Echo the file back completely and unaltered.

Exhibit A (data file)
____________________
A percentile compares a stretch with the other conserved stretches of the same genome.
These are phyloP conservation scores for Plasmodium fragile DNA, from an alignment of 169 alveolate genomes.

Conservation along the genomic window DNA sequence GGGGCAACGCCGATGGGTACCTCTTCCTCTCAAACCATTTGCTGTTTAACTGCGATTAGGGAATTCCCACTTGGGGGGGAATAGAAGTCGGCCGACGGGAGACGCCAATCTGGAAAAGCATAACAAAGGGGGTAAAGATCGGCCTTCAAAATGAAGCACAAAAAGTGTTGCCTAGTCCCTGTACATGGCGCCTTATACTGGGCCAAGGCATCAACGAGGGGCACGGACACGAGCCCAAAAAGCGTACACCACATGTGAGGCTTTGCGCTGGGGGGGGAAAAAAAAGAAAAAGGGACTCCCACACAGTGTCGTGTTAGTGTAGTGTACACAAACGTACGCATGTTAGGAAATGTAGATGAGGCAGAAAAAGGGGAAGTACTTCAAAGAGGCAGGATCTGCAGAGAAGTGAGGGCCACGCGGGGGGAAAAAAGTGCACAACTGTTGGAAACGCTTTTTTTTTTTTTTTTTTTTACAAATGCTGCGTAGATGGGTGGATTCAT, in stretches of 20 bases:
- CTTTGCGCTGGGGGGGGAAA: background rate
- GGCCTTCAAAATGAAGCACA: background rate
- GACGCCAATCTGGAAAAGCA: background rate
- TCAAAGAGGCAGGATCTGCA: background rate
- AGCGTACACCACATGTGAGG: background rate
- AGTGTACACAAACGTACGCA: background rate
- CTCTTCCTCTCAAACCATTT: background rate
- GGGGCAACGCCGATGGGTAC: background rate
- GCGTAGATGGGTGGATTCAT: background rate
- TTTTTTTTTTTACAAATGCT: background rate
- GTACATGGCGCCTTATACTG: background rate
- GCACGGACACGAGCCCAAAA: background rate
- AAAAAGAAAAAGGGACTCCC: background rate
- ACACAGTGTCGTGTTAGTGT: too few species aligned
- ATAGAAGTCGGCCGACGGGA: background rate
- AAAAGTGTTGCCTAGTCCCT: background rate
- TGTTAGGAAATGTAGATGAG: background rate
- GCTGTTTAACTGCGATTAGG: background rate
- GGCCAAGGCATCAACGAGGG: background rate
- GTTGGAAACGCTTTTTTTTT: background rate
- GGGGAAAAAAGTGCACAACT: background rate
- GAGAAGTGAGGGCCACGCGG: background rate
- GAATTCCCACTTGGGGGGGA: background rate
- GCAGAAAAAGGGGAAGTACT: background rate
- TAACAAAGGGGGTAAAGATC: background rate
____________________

A percentile compares a stretch with the other conserved stretches of the same genome.
These are phyloP conservation scores for Plasmodium fragile DNA, from an alignment of 169 alveolate genomes.

Conservation along the genomic window DNA sequence GGGGCAACGCCGATGGGTACCTCTTCCTCTCAAACCATTTGCTGTTTAACTGCGATTAGGGAATTCCCACTTGGGGGGGAATAGAAGTCGGCCGACGGGAGACGCCAATCTGGAAAAGCATAACAAAGGGGGTAAAGATCGGCCTTCAAAATGAAGCACAAAAAGTGTTGCCTAGTCCCTGTACATGGCGCCTTATACTGGGCCAAGGCATCAACGAGGGGCACGGACACGAGCCCAAAAAGCGTACACCACATGTGAGGCTTTGCGCTGGGGGGGGAAAAAAAAGAAAAAGGGACTCCCACACAGTGTCGTGTTAGTGTAGTGTACACAAACGTACGCATGTTAGGAAATGTAGATGAGGCAGAAAAAGGGGAAGTACTTCAAAGAGGCAGGATCTGCAGAGAAGTGAGGGCCACGCGGGGGGAAAAAAGTGCACAACTGTTGGAAACGCTTTTTTTTTTTTTTTTTTTTACAAATGCTGCGTAGATGGGTGGATTCAT, in stretches of 20 bases:
- CTTTGCGCTGGGGGGGGAAA: background rate
- GGCCTTCAAAATGAAGCACA: background rate
- GACGCCAATCTGGAAAAGCA: background rate
- TCAAAGAGGCAGGATCTGCA: background rate
- AGCGTACACCACATGTGAGG: background rate
- AGTGTACACAAACGTACGCA: background rate
- CTCTTCCTCTCAAACCATTT: background rate
- GGGGCAACGCCGATGGGTAC: background rate
- GCGTAGATGGGTGGATTCAT: background rate
- TTTTTTTTTTTACAAATGCT: background rate
- GTACATGGCGCCTTATACTG: background rate
- GCACGGACACGAGCCCAAAA: background rate
- AAAAAGAAAAAGGGACTCCC: background rate
- ACACAGTGTCGTGTTAGTGT: too few species aligned
- ATAGAAGTCGGCCGACGGGA: background rate
- AAAAGTGTTGCCTAGTCCCT: background rate
- TGTTAGGAAATGTAGATGAG: background rate
- GCTGTTTAACTGCGATTAGG: background rate
- GGCCAAGGCATCAACGAGGG: background rate
- GTTGGAAACGCTTTTTTTTT: background rate
- GGGGAAAAAAGTGCACAACT: background rate
- GAGAAGTGAGGGCCACGCGG: background rate
- GAATTCCCACTTGGGGGGGA: background rate
- GCAGAAAAAGGGGAAGTACT: background rate
- TAACAAAGGGGGTAAAGATC: background rate